-   finger sensor
   -   ear sensor
   -   wrap sensor (also on finger but less bulky than standard finger sensor).

                        Technical performance
                        O2 saturation range (% SpO2)     0-100 %

                        Pulse rate range                 0-300 bpm

                        Effective Blood O2 saturation    45 – 100 %
                        Effective Heart rate pulse       20-300 bpm

                        Accuracy Blood O2 saturation 70-100 % +/- 2 digits
                        Accuracy Pulse rate              +/- 2 %
                        Operating T°                     -20°C - 60°C
                        Storage and transport            -30°C - 70°C

                        Recording Resolution:            12 bit
                        Adjustable analog sampling       75-300 Hz BLOOD PRESSURE MONITOR
The specifications are the following:

   Technical performance
   Type of measurement                                        Oscillometric
   Real time clock                                            Date and time stamp
   Max. operating current:                                    750 mA (5V)
   Pressure range                                             0 to 300 mm
   Measurement ranges for adults:                             - pSYS : 25 - 280 mmHg
                                                              - pDIA : 10 - 220 mmHg
                                                              - pMAP: 15 - 260 mmHg

                                                                                       85 / 130
    Measurement ranges for neonates:                            - pSYS : 20 - 150 mmHg
                                                                - pDIA : 5 - 110 mmHg
                                                                - pMAP: 10 - 130 mmHg
    Leakage rate of the system                                  < 3 mmHg / minute
    Overpressure limits                                         300 mmHg adult
                                                                150 mmHg neonatal mode
    Shutdown and pressure release after exceeding (first 330 mmHg adult ;                 165      mmHg
    fault condition):                                    neonatal mode
    Time required for BD measurement:                           typical (normal) 25s
                                                                max.: adults 90s,
                                                                max.: neonates 60s TWELVE LEAD ECG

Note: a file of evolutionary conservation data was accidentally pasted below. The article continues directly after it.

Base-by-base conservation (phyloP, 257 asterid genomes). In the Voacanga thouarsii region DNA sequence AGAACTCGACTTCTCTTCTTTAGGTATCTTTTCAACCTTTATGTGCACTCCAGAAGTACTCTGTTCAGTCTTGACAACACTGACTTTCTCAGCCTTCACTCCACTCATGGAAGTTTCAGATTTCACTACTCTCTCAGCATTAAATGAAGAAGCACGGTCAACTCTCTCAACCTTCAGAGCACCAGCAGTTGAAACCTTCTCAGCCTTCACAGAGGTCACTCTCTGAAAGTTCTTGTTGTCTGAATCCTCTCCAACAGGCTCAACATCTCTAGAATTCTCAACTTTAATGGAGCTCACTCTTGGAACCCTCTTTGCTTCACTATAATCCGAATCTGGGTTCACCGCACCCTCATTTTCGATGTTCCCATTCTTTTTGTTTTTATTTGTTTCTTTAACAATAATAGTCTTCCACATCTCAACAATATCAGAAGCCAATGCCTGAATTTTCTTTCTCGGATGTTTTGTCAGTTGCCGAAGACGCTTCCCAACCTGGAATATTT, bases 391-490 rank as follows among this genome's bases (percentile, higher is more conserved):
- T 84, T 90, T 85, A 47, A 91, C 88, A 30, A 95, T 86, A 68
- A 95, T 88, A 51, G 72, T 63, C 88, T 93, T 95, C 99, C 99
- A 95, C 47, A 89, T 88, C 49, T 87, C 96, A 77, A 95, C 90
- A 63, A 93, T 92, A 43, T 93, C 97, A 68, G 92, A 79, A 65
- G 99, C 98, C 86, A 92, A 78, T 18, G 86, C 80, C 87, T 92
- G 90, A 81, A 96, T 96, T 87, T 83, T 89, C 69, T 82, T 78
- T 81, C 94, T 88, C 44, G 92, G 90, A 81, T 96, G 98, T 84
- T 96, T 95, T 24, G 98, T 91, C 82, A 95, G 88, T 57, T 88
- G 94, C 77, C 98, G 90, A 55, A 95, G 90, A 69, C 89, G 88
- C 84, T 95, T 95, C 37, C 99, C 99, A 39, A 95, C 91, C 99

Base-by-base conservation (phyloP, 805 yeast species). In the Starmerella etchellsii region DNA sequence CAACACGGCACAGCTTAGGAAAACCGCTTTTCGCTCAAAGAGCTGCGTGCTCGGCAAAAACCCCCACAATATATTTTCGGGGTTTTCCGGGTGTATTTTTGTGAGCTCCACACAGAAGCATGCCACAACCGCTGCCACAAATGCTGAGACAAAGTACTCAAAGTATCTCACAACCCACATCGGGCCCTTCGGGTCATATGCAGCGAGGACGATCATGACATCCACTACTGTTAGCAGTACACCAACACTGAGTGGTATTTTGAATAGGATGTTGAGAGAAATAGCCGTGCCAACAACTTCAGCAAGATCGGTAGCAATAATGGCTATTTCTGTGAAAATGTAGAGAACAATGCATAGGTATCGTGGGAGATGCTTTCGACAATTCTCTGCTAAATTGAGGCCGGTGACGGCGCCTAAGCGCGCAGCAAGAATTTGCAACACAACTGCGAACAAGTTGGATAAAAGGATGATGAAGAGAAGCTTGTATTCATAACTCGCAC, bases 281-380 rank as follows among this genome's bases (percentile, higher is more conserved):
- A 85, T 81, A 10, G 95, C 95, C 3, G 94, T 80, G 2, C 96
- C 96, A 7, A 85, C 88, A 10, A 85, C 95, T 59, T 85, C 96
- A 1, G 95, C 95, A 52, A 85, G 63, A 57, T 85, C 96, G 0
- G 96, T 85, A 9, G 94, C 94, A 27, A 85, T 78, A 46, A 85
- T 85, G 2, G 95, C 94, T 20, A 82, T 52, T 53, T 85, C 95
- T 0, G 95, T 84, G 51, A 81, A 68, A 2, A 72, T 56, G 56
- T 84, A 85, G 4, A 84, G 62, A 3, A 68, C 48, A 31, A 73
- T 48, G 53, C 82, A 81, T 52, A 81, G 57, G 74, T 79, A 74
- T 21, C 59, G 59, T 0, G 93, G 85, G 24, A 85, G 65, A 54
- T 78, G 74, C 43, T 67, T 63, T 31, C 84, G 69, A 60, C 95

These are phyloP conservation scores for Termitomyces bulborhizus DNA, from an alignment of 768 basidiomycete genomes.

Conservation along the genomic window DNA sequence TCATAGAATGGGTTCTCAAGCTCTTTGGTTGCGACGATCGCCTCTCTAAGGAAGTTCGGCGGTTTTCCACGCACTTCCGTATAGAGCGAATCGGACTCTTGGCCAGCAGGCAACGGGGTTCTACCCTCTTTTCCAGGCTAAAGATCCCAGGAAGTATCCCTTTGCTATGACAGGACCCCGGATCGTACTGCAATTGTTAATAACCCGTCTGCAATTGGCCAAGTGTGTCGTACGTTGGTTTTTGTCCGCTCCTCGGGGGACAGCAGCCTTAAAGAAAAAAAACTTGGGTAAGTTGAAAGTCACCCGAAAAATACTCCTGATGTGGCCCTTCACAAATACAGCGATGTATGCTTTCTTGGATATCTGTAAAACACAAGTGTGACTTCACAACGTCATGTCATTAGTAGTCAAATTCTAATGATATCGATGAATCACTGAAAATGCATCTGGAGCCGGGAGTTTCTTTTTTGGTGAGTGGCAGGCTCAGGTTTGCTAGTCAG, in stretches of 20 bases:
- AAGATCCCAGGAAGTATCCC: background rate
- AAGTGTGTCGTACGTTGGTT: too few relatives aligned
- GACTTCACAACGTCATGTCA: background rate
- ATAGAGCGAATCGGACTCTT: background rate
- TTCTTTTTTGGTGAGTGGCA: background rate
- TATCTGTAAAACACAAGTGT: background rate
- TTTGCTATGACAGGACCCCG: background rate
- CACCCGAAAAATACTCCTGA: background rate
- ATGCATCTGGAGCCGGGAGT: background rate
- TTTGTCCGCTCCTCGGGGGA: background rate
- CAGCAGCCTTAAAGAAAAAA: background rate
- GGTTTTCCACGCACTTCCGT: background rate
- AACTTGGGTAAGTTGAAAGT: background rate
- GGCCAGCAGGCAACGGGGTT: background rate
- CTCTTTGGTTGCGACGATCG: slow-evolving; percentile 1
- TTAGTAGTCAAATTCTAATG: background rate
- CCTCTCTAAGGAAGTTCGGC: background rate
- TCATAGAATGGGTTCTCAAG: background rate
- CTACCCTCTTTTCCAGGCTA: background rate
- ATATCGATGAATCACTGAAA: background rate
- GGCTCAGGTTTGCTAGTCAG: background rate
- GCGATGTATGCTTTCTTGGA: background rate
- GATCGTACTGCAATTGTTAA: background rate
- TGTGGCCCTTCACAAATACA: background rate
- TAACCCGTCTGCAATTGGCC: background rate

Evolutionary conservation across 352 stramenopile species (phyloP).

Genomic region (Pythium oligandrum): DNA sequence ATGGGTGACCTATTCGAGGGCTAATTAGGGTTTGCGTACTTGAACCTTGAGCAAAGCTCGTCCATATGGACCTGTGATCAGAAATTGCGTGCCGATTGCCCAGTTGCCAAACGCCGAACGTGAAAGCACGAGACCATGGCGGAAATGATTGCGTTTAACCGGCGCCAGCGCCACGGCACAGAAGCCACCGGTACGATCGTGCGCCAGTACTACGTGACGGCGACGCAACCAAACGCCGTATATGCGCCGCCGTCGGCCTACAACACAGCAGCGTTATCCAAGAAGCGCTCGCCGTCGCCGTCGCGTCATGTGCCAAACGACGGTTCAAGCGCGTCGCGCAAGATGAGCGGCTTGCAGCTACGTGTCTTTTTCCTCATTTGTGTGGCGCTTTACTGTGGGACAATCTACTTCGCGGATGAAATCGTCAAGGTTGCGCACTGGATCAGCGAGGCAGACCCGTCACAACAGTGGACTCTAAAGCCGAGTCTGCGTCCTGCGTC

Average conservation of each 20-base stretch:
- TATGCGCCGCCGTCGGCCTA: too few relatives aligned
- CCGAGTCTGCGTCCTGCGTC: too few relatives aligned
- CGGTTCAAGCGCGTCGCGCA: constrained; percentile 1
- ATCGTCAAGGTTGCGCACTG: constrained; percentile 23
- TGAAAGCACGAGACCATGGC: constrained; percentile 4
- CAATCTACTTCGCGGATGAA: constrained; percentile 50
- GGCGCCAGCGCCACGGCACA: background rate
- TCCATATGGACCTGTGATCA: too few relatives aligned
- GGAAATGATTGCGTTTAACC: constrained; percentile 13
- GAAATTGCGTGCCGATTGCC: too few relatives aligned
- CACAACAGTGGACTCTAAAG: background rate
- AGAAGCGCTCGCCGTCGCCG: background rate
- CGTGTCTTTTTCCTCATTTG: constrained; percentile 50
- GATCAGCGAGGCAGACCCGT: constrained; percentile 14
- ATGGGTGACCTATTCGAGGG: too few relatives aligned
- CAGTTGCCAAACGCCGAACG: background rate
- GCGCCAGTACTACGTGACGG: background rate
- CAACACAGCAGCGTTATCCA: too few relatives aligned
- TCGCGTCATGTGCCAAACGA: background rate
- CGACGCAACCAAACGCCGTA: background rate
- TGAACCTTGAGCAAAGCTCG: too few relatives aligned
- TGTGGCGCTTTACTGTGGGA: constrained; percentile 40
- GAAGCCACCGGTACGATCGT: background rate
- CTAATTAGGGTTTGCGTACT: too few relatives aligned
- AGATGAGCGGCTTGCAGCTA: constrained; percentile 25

Initial tests were carried out with the Bluetooth enabled ECG from Corscience. The unit comes with
the HES software for data analysis on a PC.
The following issues were identified:
-         Display: No information appears on the LCD screen until a Bluetooth connection is
established; users therefore can not check correct electrode positioning if they are not in the vicinity
of an access point or gateway.
-         Pairing: Once it is paired to a Device, one needs to press the On button for 20 seconds to
unpair it; precludes Bluetooth roaming in the future
-         No time stamping of the data.
To overcome these limitations, a decision was made to use the OEM ECG board sold by Corscience
and add our own microcontroller, LCD and Bluetooth radio. This module has been available only
since October 16th and provides the following:

                                          Technical performance
                                          Common mode rejection > 94 dB
                                          Current consumption      < 200 mA
                                          Resolution               < 2.6 µV/Bit
                                                                   ECG 18 Bit
                                          Bandwidth                0 to 150 Hz

Medical personnel will also have the possibility of only connecting some of the 12 leads instead of
all 12.

                                                                                                86 / 130 RESPIRATION RATE
This sensor has not been fully defined yet because there are several methods possible. They are
presented here by order of increasing difficulty of implementation:

A - Chest belt:
We     propose       the   use         of     the      stretch   sensor   made    by    Merlin    Systems;
The resistance increases proportionally to the sensor displacement.
This sensor would be self contained and would have its own data format.

B - ECG derived respiration:
We would use the algorithm as detailed in the following article:
The interesting part is that the C algorithm is available and more importantly precompiled libraries
for Linux.

C- Oximeter based respiration measurement:
Two approaches:
Deriving it from the photoplethysmogram provided by the oximeter:
Apply wavelet transformation to the signal, similar to the work done by Cardiodigital, ('A Fully
Automated         Algorithm      for        the     Determination    of   Respiratory   Rate     from        the